Can You Read These Rxs?

Published Online: Wednesday, February 1, 2006

1. When C.C. Neal, RPh, and his technician received this prescription at Kroger Pharmacy #011-445 in Lithonia, Ga, they took turns at guessing what it could be. The patient told them it was a pain pill, but, to them, the drug name looked more like a "smiley face."The prescribing physician seemed indignant when asked by the pharmacist to verify the prescription, which turned out to be something different from what they thought. Can you make out what this prescription says?

2. These prescriptions were submitted to the Kmart Pharmacy in Manistee, Mich. Pharmacist Alan Hanson and 2 of his colleagues tried their best to figure out the 2 different medicines being ordered. The general consensus on the first one was Ativan, but, after comparing it with the second one (Medrol Dosepak), they changed their guess to Atarax. A call to the physician's office, however, revealed both guesses were incorrect. Can you tell what this medicine is?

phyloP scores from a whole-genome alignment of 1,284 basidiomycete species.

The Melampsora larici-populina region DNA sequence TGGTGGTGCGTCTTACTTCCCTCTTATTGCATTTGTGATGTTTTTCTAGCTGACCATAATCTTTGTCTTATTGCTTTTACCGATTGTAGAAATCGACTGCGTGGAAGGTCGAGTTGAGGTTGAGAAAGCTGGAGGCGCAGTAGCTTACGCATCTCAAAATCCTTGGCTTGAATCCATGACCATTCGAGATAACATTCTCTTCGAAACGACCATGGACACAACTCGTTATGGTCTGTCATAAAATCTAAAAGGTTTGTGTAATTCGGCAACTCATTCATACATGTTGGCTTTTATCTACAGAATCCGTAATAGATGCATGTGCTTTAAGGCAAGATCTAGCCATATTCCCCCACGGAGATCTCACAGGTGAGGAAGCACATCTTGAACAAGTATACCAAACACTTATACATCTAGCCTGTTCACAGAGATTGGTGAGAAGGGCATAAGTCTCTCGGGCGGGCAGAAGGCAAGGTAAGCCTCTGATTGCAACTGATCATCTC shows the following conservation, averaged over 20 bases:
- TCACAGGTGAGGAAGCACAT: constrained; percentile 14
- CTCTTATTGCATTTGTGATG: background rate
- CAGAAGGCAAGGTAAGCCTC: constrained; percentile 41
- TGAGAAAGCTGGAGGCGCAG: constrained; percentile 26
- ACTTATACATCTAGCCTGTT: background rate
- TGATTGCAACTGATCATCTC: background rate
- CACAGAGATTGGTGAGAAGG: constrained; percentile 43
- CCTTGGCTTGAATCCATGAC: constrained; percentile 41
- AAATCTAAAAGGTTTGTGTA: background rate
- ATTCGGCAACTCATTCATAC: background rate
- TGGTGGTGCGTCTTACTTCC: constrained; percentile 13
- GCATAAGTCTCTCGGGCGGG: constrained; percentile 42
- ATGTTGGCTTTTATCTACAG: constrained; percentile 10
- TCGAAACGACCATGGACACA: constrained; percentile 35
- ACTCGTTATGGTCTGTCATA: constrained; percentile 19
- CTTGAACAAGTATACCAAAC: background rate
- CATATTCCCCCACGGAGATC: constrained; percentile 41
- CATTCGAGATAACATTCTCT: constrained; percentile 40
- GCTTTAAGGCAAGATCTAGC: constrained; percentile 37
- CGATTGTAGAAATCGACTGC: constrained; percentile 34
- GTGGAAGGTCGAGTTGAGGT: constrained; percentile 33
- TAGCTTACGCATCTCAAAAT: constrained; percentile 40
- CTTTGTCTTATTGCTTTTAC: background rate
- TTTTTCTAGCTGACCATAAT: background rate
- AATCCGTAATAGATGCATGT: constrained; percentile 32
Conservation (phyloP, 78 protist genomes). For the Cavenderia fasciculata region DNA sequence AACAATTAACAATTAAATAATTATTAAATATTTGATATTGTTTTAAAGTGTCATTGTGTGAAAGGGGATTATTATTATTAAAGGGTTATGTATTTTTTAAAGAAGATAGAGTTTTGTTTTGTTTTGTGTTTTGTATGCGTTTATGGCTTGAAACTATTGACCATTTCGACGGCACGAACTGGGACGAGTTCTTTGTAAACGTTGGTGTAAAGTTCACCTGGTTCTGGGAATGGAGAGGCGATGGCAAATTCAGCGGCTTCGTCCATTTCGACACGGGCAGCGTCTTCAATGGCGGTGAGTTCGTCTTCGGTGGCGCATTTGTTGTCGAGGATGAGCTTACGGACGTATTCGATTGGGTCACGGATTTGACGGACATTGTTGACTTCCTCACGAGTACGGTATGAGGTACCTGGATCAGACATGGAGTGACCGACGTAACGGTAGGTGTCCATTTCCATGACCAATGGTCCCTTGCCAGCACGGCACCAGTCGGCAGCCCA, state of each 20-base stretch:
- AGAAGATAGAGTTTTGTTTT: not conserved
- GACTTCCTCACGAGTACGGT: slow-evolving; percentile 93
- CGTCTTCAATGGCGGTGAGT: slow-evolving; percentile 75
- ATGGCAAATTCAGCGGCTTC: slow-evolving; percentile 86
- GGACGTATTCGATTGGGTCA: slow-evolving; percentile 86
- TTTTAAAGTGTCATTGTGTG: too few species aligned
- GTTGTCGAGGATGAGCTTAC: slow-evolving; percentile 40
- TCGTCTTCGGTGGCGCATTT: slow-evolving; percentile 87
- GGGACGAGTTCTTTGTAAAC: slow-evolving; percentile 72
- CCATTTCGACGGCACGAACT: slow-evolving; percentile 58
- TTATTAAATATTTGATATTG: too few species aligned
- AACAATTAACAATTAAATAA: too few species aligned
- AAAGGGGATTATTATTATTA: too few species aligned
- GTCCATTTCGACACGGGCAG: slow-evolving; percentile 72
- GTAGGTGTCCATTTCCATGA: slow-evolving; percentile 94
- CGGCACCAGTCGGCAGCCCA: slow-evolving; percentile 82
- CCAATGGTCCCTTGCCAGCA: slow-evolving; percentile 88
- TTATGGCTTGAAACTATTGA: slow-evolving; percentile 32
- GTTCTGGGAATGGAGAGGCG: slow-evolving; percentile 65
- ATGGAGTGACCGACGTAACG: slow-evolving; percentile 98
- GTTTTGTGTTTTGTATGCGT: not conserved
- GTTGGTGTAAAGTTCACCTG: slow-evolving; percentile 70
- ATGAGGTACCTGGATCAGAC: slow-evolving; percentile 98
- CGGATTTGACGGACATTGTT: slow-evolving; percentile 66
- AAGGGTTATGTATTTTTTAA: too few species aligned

Click Here For The Answer -----------> [-]

Rx 1: Elavil 10 mg.

Rx 2: Antivert 25 mg.

Latest Articles
A pharmacy robber not only left his fingerprints behind at a pharmacy—he also dropped his wallet containing his identification as he made his escape.
Janssen Research and Development LLC has submitted a new drug application to the FDA for canagliflozin and metformin hydrochloride extended release (Invokamet XR).
Treating chronic pulmonary obstructive disease with both inhaled corticosteroids and long-acting bronchodilators remains controversial, but new evidence suggests that this controller combination could reduce mortality risk.
Beverly Schaefer, RPh, of Katterman's Sand Point Pharmacy in Seattle, Washington, shares some fun tips on how to encourage patients who travel to come to your pharmacy for supplies.
Latest Issues